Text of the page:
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Author Topic: Virginia Man Receives Kidney from Priest  (Read 3266 times)

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Offline Fr Pat

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Virginia Man Receives Kidney from Priest
« on: August 17, 2013, 08:10:45 PM »
August 16, 2013, "Catholic News Service", by Steve Neill
     TAPPAHANNOCK, VA.- Bruce McComb says he owes his life to his pastor, Father Jonathan Goertz of St. Timothy Parish in Tappahannock.
     His statement, voiced in strong admiration, is not far from the truth.
     McComb, 60, was in desperate need of a kidney transplant. He had been on dialysis for three and one half years and had retired at age 54 because of kidney disease. He had previously received a kidney from his wife, Mimi, in 2002, which was deemed to be a match, but his body later rejected it after he developed sepsis after what he called "a botched hernia surgery" which had caused him to develop sepsis.
     Meanwhile, Father Goertz, 31, had explored the possibility of donating a kidney to someone who needed one and was the right match.
     "I had already looked into being a donor before this, " he told the Catholic Virginian, newspaper of the Richmond Diocese.
     After contacting the National Living Kidney Register, he was told he would have to undergo some testing.
     "They wanted a doctor to do some basic tests to see if I could be an eligible donor to anybody," Father Goertz said, adding that the likelihood of finding someone who would be compatible with his kidney was good. In March he went for tests at the Medical College of Virginia in Richmond.
     "They told me, 'Once we put you into the system, there are 100,000 Americans who are on the waiting list and you are going to match with somebody,'" the priest said.
     He had learned of McComb's need for a kidney and wanted to help him if possible.
     "It always strikes me when I meet somebody who has any kind of need- physical, spiritual or emotional- is it possible that I could be the person who can respond to this need?" Father Goertz said.
     The priest spoke with McComb after Mass on Palm Sunday. "He said he wanted to give me a kidney and that blew me away," McComb said.
     Retired the past 6 years, he had been trying for 4 years to get a new kidney.  Six people, including family members and friends, were tested to see if they were a match, but weren't.
     Surgeons at Johns Hopkins Medical Center in Baltimore told him that he would be a candidate for a cadaver kidney transplant. He was in the operating room there, prepped for surgery,  but doctors found the kidney of the deceased person would not work.
     "God aligned the stars for me at Church (on Palm Sunday) and for Father Jonathan to be not only my pastor, but the one I had no antibodies against," McComb said. "He was a perfect match and he was unwaveringly willing to do it. I still find it very thought-provoking that he and I would meet in the small town of Tappahahannok and, by the grace of God, I  happened to be helped      physically, and received spiritual help also."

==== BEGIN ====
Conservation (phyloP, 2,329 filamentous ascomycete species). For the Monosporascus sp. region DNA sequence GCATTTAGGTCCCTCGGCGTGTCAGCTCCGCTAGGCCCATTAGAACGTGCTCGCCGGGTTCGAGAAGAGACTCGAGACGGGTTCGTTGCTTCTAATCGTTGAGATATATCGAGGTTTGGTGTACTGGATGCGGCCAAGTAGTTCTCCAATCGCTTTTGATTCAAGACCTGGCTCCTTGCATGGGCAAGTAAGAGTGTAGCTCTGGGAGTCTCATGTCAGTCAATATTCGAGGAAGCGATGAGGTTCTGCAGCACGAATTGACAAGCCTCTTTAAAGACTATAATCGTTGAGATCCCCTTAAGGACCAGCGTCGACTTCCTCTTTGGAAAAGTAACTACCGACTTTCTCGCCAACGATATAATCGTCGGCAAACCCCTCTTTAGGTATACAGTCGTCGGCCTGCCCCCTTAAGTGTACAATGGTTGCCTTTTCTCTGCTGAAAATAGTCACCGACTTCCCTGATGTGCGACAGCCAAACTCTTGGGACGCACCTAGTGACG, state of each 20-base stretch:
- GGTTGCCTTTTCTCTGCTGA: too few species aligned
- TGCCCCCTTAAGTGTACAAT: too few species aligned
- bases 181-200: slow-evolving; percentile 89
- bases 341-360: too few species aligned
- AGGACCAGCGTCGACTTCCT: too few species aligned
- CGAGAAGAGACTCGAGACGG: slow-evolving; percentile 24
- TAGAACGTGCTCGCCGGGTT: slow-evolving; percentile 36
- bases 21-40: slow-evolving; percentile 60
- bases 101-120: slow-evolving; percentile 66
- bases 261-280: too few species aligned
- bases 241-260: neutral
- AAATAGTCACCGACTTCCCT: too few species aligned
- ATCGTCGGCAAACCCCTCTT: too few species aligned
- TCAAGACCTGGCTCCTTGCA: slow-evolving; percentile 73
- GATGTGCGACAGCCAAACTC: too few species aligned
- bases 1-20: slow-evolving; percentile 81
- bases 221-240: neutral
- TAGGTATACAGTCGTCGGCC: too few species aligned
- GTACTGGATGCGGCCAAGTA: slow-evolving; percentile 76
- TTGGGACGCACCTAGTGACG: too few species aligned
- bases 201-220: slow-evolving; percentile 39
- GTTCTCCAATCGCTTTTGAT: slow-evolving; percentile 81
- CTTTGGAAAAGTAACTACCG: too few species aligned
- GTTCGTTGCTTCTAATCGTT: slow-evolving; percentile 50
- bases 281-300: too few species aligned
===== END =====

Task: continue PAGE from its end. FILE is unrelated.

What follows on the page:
The 2 men had medical tests before undergoing the transplant surgery, which took place at Johns Hopkins June 11.
     "The most important moment came the night before the surgery," Mimi McComb said. "Father Jonathan came with the oils and gave the sacrament of the anointing of the sick. He invited me to join him in the laying on of hands for Bruce's healing. It left Bruce in a state of absolute calmness for the surgery."
     "It's rare that the donor anoints the receiver," Bruce McComb said, smiling.
     Surgery the next day went smoothly. Fr. Goertz spent 3 days in the hospital; McComb 6 days. Both men are doing fine.
     The priest said some friends and family members cautioned him about donating his kidney, which he said showed their loving concern for him.
     "As a pastor, as a shepherd, it would be irresponsible to ignore my health and not tend to the needs of my flock," Fr. Goertz said. "I kept asking God and kept asking the doctors, doing my own research, and it was confirmed over and over that I would have some temporary impact from the surgery but that there would be no adverse effects on my life and ministry with one kidney."
     Before agreeing to donate the kidney, he consulted Msgr. Mark R. Lane, Richmond's vicar general and vicar for clergy and got his best wishes.
     "A priest. even from before the time of Christ, has been defined as one who offers sacrifice," Fr. Goertz said. "The most important way I offer sacrifice is to stand at the altar and participate in the sacrifice of the Eucharist. Bit I also sacrifice for others. My kidney donation to Bruce is one of the most obvious, but it is certainly not the only way." he added, "Sacrifice is a real aspect of the life of every Christian. We are all called to make real, significant, difficult, maybe painful sacrifices in some way. We constantly discern what it means to each of us."
     
 

 

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